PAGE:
Sport, Exercise, Health and Wellbeing
Sport, Exercise, Health and Wellbeing (SEHW) is centred on six key areas that encapsulate a wide range of applied research which the University of Gloucestershire engages in regionally, nationally and internationally.
Physical activity and health promotion
This involves the development of an evidence base of applied practice within the context of health enhancing interventions. For over 15 years the University of Gloucestershire has been involved in undertaking a range of research including large-scale evaluations of health interventions in primary and secondary health care, and in the community including a range of education settings, which have included the use of exercise in planned programmes related to medical recovery and rehabilitation. We have also helped with the cessation of negative health behaviours, such as alcohol or inactivity. This work has included a host of regional, national and European contracts and projects which have helped establish the university as a leading centre for the development of evidence based practice.
Sport and marginalised young people
This area emphasises community sport development and criminal justice. Within this field the university has been successful in attracting research grants from some of the key organizations and stakeholders such as vInspired and the Laureus Foundation. As an institution we are also engaging and influencing the criminal justice system at a policy level.
Athlete wellbeing and sports performance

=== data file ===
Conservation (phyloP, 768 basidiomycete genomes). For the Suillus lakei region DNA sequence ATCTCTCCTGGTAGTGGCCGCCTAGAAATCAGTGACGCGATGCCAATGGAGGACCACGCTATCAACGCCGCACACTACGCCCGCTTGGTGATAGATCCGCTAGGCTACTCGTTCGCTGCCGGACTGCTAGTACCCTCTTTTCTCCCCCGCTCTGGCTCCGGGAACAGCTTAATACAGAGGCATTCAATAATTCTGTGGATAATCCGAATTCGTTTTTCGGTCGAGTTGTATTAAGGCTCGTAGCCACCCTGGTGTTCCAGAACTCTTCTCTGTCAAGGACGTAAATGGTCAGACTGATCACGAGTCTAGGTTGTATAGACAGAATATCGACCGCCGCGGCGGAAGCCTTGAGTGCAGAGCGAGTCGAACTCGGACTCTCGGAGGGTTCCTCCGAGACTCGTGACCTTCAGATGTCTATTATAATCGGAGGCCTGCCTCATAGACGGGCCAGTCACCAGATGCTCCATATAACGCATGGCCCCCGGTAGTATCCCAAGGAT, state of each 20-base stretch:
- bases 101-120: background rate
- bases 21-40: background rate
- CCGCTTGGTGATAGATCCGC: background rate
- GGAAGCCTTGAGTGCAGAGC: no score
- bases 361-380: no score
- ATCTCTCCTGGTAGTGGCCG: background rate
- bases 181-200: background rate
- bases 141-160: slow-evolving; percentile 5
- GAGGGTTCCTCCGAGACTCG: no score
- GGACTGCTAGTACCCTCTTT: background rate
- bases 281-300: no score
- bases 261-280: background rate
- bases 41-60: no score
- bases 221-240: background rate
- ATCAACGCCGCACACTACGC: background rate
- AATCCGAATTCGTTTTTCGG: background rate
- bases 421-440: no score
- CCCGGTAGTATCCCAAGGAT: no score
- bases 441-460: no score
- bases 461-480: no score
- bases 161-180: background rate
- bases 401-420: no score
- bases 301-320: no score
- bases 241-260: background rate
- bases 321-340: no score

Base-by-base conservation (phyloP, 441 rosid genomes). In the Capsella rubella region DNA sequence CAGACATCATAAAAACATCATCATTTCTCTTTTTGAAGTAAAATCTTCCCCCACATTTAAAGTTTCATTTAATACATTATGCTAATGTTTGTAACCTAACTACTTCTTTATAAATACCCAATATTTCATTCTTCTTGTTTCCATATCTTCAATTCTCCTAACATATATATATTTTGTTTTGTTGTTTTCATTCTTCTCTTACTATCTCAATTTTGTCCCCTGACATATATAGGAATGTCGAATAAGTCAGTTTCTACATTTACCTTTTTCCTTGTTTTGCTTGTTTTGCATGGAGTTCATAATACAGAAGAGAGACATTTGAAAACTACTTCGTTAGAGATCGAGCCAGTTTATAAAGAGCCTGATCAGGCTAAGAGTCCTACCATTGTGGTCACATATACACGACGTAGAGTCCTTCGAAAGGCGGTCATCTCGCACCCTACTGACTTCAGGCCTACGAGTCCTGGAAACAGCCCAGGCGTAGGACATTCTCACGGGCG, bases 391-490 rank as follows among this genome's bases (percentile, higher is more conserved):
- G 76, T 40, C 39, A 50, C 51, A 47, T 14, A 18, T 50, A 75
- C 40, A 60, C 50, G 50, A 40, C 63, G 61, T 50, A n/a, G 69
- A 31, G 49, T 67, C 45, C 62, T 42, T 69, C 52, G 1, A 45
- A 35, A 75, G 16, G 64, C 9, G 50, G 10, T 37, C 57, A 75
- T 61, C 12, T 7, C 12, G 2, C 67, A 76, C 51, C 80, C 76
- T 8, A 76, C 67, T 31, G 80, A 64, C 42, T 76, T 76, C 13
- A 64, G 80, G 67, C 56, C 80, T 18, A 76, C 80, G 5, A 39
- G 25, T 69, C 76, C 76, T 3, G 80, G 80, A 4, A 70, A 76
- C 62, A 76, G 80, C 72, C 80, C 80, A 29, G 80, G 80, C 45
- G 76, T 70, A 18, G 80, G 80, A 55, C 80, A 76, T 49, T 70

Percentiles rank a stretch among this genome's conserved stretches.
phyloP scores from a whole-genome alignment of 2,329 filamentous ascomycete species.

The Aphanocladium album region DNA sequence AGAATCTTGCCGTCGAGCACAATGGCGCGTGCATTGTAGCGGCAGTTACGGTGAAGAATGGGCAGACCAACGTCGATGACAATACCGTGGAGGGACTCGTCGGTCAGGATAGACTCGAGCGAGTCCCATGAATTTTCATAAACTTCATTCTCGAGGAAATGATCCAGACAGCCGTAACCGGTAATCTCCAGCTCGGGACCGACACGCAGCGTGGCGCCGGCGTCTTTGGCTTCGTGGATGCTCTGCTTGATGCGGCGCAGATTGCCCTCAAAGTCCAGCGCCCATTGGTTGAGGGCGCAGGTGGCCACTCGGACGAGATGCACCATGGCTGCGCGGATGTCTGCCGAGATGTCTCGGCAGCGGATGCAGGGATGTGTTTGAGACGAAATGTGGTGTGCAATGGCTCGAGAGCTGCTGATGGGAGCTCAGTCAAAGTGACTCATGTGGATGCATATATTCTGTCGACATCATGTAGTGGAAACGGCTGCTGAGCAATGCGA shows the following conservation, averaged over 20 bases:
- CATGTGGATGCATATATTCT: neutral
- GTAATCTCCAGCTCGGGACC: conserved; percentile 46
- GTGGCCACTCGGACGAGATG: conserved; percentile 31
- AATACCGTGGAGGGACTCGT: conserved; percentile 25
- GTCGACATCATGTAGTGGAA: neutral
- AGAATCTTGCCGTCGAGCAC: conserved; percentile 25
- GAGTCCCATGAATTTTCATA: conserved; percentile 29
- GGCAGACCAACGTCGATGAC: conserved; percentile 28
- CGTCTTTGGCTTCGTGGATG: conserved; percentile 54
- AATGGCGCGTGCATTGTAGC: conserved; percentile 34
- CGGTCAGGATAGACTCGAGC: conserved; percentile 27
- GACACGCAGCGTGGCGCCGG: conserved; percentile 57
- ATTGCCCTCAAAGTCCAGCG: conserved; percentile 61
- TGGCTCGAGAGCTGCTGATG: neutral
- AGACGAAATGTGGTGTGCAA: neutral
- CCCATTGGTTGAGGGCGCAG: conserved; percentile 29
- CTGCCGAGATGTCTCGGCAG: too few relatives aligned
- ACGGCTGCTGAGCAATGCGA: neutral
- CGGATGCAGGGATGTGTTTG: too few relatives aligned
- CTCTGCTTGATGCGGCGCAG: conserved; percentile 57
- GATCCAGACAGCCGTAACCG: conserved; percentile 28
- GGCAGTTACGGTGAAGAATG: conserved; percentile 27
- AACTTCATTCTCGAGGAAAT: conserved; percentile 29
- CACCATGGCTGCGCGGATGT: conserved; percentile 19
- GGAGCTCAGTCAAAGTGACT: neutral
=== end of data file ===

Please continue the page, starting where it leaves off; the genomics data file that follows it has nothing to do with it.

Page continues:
This focuses on the role of neuromuscular functioning in the reduction of injury risk and prevention in young athletes, sports nutrition, physiological determinants of performance, assessment and screening of athletes, training interventions, and psychology of performance and injury. There is increasing academic and practitioner interest in these specific research areas and dissemination activities have included presentations at national and international conferences, national and International football clubs and national governing bodies of sport. Clients and collaborators include the European, English and Welsh Football Associations, Barcelona FC
, Gloucestershire County Cricket
, Bristol Rugby
and GB Ice Hockey
Policy development and practiceT
his area includes improving welfare in sport, play, health promotion and behaviour change within professional sport. The university’s work in this area has impacted on a number of areas including practice in youth football, health and wellbeing promotion in a range of population groups, public health and psychology. This area of research has led to work in a number of projects in football related areas including referees, parental behaviour and child protection. As a consequence of this, the Football Association
has introduced new formats for youth football (e.g. small sided games for younger players, greater emphasis on forms of the sport that promote intrinsic motivations), new competitive structures (more fun, fewer leagues and tournaments) and a greater awareness of inequities created by the relative age effect. Other work includes policy and practice in the area of play policy, and playwork. This has included strategic literature reviews and research output on children’s play which has informed policy in England, Wales and internationally as well as research on the Welsh Government’s Play Sufficiency Duty